Psoriatic arthritis (PsA) is a complicated condition that can present very differently in different people. Currently, there is no cure for this condition.

PsA occurs in about 30% of people with psoriasis. However, one study suggests that up to two-thirds of individuals with PsA have not received a diagnosis from a rheumatologist.

Because PsA is so complex, treatment can be difficult. The same study suggests that up to 60% of people with PsA do not respond well to traditional treatments.

As our understanding of the condition grows, more and more treatment options are becoming available. However, it remains unclear if a cure will be available in the future.

Learn more below about the changing landscape of PsA treatment from experts in the field.

“[PsA] is caused by an imbalance in the body’s immune system, which causes inflammation in the joints and skin,” explained Dr. Joseph F. Merola, director of the Center for Skin and Related Musculoskeletal Diseases at the Brigham and Women’s Hospital in Boston, MA, and Dr. Lourdes Perez-Chada, a dermatologist and PsA research fellow at the Brigham and Women’s Hospital.

“This abnormal immune response is likely [regulated] by genetic factors. For example, many people with PsA have a family history of either psoriasis or PsA, and several genetic markers have been associated with PsA,” they added.

There are other factors involved, as well.

“We know a fair amount of the genetics, but the genetic contribution [of PsA] is quite incomplete and not very useful in the clinic,” said Dr. Arthur Kavanaugh, a professor of medicine at the University of California, San Diego.

“As most people who develop PsA have skin psoriasis long before they develop PsA, there are clearly other factors involved,” Dr. Kavanaugh noted.

“Environmental factors, our gastrointestinal microbiome, and physical trauma may also play a role in triggering or perpetuating PsA in people with an inherited tendency,” Drs. Merola and Perez-Chada suggested.

“There has been tremendous progress, with many new therapies available recently,” said Dr. Kavanaugh.

“It is as good a time as any in the past to have psoriatic disease,” Drs. Merola and Perez-Chada stated. “Treatments for psoriatic skin disease have come a particularly long way, with newer agents able to get a majority of [people] clear or almost clear with regard to skin disease.”

“Treatments for PsA have also come a long way, although we have a harder time pushing the envelope on [more complicated aspects of PsA], such as low disease activity or remission.”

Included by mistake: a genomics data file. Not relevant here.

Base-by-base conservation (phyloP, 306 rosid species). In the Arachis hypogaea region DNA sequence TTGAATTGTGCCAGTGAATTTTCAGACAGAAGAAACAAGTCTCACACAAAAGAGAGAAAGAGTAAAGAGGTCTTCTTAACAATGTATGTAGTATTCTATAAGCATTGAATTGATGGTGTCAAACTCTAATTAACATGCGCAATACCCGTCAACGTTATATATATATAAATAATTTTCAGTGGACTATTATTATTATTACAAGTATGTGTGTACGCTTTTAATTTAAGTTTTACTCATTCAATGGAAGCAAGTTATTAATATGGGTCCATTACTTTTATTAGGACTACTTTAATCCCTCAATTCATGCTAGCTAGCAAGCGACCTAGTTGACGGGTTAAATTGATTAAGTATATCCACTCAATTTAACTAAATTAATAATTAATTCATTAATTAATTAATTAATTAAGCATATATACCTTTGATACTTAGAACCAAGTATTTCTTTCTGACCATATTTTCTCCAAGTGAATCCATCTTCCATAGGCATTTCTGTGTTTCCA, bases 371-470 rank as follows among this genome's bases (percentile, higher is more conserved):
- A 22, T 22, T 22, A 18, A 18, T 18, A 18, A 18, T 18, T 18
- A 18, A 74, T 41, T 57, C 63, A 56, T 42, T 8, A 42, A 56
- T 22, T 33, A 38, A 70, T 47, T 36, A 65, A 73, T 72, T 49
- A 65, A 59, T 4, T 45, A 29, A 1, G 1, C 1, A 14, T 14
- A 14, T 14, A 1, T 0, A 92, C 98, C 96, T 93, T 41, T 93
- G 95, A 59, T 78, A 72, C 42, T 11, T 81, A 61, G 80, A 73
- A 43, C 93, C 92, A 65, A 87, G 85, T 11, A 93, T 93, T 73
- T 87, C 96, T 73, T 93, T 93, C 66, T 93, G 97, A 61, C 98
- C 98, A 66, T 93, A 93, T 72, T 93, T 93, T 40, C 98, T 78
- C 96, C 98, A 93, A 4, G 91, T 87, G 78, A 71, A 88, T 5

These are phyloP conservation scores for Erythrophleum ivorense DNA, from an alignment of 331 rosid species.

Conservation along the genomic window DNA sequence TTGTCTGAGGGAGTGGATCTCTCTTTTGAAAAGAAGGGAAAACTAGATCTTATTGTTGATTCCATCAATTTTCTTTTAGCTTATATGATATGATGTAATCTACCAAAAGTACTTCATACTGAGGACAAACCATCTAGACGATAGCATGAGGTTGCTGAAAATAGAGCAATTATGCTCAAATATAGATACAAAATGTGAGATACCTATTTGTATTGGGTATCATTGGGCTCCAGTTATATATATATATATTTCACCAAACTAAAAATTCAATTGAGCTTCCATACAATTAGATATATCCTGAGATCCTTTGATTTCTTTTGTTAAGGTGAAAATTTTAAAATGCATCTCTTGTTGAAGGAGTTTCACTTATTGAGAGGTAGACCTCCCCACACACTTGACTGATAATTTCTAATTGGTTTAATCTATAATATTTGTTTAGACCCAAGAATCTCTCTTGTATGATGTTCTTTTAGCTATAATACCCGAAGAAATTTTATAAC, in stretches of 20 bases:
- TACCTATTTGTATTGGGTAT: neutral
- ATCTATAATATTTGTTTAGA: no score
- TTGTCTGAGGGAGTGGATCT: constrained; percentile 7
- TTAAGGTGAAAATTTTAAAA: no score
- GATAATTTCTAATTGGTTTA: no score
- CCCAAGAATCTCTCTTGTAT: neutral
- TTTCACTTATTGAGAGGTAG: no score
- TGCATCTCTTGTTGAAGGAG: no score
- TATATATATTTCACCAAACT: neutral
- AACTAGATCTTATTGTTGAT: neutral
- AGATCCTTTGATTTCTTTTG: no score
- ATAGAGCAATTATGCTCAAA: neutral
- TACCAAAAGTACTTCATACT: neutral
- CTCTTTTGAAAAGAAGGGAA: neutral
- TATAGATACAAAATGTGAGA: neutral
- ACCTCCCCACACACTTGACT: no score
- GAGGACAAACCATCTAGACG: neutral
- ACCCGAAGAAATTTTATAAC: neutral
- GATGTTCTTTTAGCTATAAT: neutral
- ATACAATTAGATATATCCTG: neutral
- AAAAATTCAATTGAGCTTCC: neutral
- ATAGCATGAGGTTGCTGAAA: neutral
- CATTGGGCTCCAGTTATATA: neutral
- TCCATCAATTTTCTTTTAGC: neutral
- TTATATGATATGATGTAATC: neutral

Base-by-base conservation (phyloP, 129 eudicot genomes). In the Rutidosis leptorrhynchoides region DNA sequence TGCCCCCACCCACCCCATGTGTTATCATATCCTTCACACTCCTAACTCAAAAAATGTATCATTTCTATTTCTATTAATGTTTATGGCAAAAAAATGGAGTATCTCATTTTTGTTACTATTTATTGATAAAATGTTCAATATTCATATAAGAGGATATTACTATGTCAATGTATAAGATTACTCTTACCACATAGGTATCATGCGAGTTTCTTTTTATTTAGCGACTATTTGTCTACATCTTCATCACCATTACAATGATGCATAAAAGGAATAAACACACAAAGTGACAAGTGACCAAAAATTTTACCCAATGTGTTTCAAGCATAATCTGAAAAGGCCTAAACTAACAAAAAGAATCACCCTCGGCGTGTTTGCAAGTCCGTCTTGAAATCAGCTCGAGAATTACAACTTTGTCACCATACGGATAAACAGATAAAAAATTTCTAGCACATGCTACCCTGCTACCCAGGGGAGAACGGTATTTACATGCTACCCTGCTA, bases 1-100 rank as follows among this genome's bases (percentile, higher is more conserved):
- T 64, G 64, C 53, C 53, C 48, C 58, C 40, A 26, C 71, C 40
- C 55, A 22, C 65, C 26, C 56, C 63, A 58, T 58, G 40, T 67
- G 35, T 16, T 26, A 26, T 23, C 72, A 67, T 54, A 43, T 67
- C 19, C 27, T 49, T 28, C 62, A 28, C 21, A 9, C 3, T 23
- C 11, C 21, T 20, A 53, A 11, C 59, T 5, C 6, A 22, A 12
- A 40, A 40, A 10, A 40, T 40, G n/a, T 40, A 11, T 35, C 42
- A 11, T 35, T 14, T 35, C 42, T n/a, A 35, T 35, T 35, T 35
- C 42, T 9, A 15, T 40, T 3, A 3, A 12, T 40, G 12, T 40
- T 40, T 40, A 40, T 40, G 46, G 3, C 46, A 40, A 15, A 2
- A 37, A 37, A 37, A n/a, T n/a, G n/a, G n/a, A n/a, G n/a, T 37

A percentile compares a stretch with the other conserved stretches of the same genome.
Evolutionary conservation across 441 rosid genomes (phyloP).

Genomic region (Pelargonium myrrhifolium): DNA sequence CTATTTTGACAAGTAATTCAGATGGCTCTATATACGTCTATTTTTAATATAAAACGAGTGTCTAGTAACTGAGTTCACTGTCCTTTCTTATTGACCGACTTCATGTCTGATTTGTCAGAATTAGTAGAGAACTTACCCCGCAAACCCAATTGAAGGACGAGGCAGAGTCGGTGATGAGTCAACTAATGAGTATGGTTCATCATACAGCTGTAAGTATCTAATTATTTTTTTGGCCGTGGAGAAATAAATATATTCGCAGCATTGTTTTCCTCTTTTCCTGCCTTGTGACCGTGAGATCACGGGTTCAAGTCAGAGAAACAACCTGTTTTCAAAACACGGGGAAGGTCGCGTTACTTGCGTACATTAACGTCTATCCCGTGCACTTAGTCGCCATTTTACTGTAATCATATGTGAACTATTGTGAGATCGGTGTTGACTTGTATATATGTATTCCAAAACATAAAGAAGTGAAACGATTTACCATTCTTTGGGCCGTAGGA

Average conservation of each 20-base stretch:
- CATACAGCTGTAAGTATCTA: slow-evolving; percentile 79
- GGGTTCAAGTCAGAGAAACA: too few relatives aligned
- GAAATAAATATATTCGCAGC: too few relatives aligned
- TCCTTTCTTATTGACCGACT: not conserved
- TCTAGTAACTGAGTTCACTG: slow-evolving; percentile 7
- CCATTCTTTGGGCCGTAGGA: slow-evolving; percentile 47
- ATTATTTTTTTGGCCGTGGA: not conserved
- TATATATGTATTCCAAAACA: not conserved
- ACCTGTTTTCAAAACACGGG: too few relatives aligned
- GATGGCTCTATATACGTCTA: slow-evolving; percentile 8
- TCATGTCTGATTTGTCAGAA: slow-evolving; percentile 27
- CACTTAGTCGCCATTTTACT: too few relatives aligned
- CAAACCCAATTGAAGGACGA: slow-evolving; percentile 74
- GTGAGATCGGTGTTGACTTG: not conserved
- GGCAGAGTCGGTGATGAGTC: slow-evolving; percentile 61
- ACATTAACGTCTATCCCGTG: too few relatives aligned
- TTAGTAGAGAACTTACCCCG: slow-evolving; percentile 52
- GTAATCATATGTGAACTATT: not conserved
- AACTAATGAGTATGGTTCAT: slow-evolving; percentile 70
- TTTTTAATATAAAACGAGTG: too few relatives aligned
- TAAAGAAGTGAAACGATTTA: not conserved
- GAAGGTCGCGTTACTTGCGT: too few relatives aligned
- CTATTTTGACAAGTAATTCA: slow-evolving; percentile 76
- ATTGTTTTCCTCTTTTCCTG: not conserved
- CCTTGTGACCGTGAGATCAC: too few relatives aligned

“The management of PsA is mainly challenged by the multifaceted nature of the disease. PsA may present with different clinical features […] that sometimes respond differently to different treatments,” they noted.

Drs. Merola and Perez-Chada also explained that treatment may be complicated by the presence of other health concerns, which may affect the availability of safe treatment options and make it harder to determine whether or not treatment is working.

“To optimize treatment in PsA, most treatment guidelines suggest following a treat-to-target approach. In this approach, [doctors] monitor disease activity through the measurement of well-defined, clinically relevant targets and adjust therapy accordingly,” said Drs. Merola and Perez-Chada.

However, they added that there is still work to be done for this kind of treatment approach. Challenges include:

  • the lack of a clear definition of PsA disease remission
  • limited data to guide the selection of one treatment over another
  • the presence of joint damage from PsA, which may not respond well to treatment

This “trial-and-error” approach to treatment may also require more visits to the clinic, higher treatment costs, and more frequent side effects.

Experts tend to agree that markers that can guide treatment at an individual level would represent a much-needed advancement for PsA treatment. This strategy is known as precision medicine.

“The ultimate goal would be a marker of some sort so that we know what specific treatment is best for each individual,” Dr. Kavanaugh explained.

“Predicting which treatment will [work well] for an individual [person] or disease manifestation is one of the key unmet needs in psoriatic disease management,” Drs. Merola and Perez-Chada added.

“While several studies have identified genetic, [blood], and cellular factors that might be associated with treatment response in psoriatic disease, more research is needed to confirm [if these markers work well enough].”

The experts were hopeful that a cure may someday be available, but they emphasized that there is still a lot that we need to understand before we can reach that point.

“Ideally, a cure is the ultimate goal; hopefully we can get there,” Dr. Kavanaugh said. “But PsA, like many autoimmune diseases, is incredibly complicated.”

Drs. Merola and Perez-Chada agreed. “A cure for PsA remains aspirational at present. However, the remarkable advances in genomics, informatics, immunology, molecular biology, and treatments are certainly paving the way toward finding a cure.”

“[People with PsA] can get involved in research endeavors related to a cure and remission through multiple organizations dedicated to psoriatic research,” suggested Drs. Merola and Perez-Chada.

These organizations include the:

People with PsA can also participate directly in ongoing clinical research studies and registries. These are available through the organizations above.

Treatment options for PsA have come a long way in recent years. There is still a lot of work to do to fully understand PsA, but experts seem optimistic about the future of treatment.

Research that focuses on understanding what PsA looks like in different individuals will help push the field toward a precision medicine-based approached to treatment, which may be the first step toward finding a cure.